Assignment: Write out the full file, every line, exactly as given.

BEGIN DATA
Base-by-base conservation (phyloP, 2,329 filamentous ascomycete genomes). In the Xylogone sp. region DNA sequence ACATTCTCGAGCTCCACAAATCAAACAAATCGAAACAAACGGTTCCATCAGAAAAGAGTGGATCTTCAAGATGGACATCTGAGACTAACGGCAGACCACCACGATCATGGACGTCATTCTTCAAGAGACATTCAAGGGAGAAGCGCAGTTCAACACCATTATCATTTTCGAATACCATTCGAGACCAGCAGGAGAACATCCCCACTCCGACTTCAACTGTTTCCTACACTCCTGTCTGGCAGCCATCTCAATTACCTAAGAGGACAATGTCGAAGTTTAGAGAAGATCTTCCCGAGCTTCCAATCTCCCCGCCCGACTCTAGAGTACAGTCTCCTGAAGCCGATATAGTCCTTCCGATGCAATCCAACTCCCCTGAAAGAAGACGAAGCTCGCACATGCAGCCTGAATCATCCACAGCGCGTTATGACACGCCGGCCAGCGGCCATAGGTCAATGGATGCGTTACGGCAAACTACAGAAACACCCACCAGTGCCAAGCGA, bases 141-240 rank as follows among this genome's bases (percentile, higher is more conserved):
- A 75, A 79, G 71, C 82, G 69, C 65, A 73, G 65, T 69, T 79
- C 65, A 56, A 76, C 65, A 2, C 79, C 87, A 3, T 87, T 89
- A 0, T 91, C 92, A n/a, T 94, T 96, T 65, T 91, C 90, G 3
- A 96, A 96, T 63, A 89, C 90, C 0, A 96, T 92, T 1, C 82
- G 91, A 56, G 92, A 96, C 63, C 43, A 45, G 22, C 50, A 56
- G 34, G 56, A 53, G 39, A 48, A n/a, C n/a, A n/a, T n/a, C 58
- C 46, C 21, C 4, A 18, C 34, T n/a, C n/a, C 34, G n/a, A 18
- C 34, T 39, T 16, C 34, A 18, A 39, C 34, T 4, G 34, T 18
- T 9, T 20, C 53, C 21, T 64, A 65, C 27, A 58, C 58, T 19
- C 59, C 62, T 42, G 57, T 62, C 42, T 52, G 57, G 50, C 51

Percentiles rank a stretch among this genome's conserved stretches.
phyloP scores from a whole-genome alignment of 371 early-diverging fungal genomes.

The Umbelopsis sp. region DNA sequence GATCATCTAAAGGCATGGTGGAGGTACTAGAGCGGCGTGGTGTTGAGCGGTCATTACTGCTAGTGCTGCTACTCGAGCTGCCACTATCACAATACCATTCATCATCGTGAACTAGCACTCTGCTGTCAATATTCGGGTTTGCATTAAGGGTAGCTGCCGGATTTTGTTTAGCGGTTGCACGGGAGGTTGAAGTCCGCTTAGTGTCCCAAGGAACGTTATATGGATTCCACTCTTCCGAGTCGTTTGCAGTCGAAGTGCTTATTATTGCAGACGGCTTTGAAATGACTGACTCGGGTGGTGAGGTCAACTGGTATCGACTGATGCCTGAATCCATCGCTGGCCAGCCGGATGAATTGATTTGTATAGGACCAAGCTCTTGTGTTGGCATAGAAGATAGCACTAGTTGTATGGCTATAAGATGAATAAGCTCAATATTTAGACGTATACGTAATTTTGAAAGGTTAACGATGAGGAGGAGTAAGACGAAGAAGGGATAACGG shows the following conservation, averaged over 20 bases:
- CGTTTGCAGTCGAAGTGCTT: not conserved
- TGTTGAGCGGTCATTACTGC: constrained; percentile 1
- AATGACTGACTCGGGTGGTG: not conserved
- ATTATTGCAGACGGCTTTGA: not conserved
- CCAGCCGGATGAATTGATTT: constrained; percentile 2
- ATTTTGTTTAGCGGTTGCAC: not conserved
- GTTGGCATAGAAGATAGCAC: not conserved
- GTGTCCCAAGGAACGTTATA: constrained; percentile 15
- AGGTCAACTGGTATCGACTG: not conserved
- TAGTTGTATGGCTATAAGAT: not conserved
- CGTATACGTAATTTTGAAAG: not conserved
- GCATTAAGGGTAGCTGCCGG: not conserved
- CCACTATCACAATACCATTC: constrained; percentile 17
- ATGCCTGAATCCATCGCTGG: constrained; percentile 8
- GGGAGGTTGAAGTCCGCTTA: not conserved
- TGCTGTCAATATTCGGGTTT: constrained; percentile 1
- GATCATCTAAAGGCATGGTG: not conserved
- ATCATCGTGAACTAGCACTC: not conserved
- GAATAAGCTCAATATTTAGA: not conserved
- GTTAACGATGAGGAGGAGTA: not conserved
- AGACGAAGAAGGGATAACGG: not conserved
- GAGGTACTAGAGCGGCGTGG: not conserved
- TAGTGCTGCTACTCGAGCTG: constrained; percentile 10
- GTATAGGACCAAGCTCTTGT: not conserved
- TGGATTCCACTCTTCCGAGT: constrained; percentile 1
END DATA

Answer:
Base-by-base conservation (phyloP, 2,329 filamentous ascomycete genomes). In the Xylogone sp. region DNA sequence ACATTCTCGAGCTCCACAAATCAAACAAATCGAAACAAACGGTTCCATCAGAAAAGAGTGGATCTTCAAGATGGACATCTGAGACTAACGGCAGACCACCACGATCATGGACGTCATTCTTCAAGAGACATTCAAGGGAGAAGCGCAGTTCAACACCATTATCATTTTCGAATACCATTCGAGACCAGCAGGAGAACATCCCCACTCCGACTTCAACTGTTTCCTACACTCCTGTCTGGCAGCCATCTCAATTACCTAAGAGGACAATGTCGAAGTTTAGAGAAGATCTTCCCGAGCTTCCAATCTCCCCGCCCGACTCTAGAGTACAGTCTCCTGAAGCCGATATAGTCCTTCCGATGCAATCCAACTCCCCTGAAAGAAGACGAAGCTCGCACATGCAGCCTGAATCATCCACAGCGCGTTATGACACGCCGGCCAGCGGCCATAGGTCAATGGATGCGTTACGGCAAACTACAGAAACACCCACCAGTGCCAAGCGA, bases 141-240 rank as follows among this genome's bases (percentile, higher is more conserved):
- A 75, A 79, G 71, C 82, G 69, C 65, A 73, G 65, T 69, T 79
- C 65, A 56, A 76, C 65, A 2, C 79, C 87, A 3, T 87, T 89
- A 0, T 91, C 92, A n/a, T 94, T 96, T 65, T 91, C 90, G 3
- A 96, A 96, T 63, A 89, C 90, C 0, A 96, T 92, T 1, C 82
- G 91, A 56, G 92, A 96, C 63, C 43, A 45, G 22, C 50, A 56
- G 34, G 56, A 53, G 39, A 48, A n/a, C n/a, A n/a, T n/a, C 58
- C 46, C 21, C 4, A 18, C 34, T n/a, C n/a, C 34, G n/a, A 18
- C 34, T 39, T 16, C 34, A 18, A 39, C 34, T 4, G 34, T 18
- T 9, T 20, C 53, C 21, T 64, A 65, C 27, A 58, C 58, T 19
- C 59, C 62, T 42, G 57, T 62, C 42, T 52, G 57, G 50, C 51

Percentiles rank a stretch among this genome's conserved stretches.
phyloP scores from a whole-genome alignment of 371 early-diverging fungal genomes.

The Umbelopsis sp. region DNA sequence GATCATCTAAAGGCATGGTGGAGGTACTAGAGCGGCGTGGTGTTGAGCGGTCATTACTGCTAGTGCTGCTACTCGAGCTGCCACTATCACAATACCATTCATCATCGTGAACTAGCACTCTGCTGTCAATATTCGGGTTTGCATTAAGGGTAGCTGCCGGATTTTGTTTAGCGGTTGCACGGGAGGTTGAAGTCCGCTTAGTGTCCCAAGGAACGTTATATGGATTCCACTCTTCCGAGTCGTTTGCAGTCGAAGTGCTTATTATTGCAGACGGCTTTGAAATGACTGACTCGGGTGGTGAGGTCAACTGGTATCGACTGATGCCTGAATCCATCGCTGGCCAGCCGGATGAATTGATTTGTATAGGACCAAGCTCTTGTGTTGGCATAGAAGATAGCACTAGTTGTATGGCTATAAGATGAATAAGCTCAATATTTAGACGTATACGTAATTTTGAAAGGTTAACGATGAGGAGGAGTAAGACGAAGAAGGGATAACGG shows the following conservation, averaged over 20 bases:
- CGTTTGCAGTCGAAGTGCTT: not conserved
- TGTTGAGCGGTCATTACTGC: constrained; percentile 1
- AATGACTGACTCGGGTGGTG: not conserved
- ATTATTGCAGACGGCTTTGA: not conserved
- CCAGCCGGATGAATTGATTT: constrained; percentile 2
- ATTTTGTTTAGCGGTTGCAC: not conserved
- GTTGGCATAGAAGATAGCAC: not conserved
- GTGTCCCAAGGAACGTTATA: constrained; percentile 15
- AGGTCAACTGGTATCGACTG: not conserved
- TAGTTGTATGGCTATAAGAT: not conserved
- CGTATACGTAATTTTGAAAG: not conserved
- GCATTAAGGGTAGCTGCCGG: not conserved
- CCACTATCACAATACCATTC: constrained; percentile 17
- ATGCCTGAATCCATCGCTGG: constrained; percentile 8
- GGGAGGTTGAAGTCCGCTTA: not conserved
- TGCTGTCAATATTCGGGTTT: constrained; percentile 1
- GATCATCTAAAGGCATGGTG: not conserved
- ATCATCGTGAACTAGCACTC: not conserved
- GAATAAGCTCAATATTTAGA: not conserved
- GTTAACGATGAGGAGGAGTA: not conserved
- AGACGAAGAAGGGATAACGG: not conserved
- GAGGTACTAGAGCGGCGTGG: not conserved
- TAGTGCTGCTACTCGAGCTG: constrained; percentile 10
- GTATAGGACCAAGCTCTTGT: not conserved
- TGGATTCCACTCTTCCGAGT: constrained; percentile 1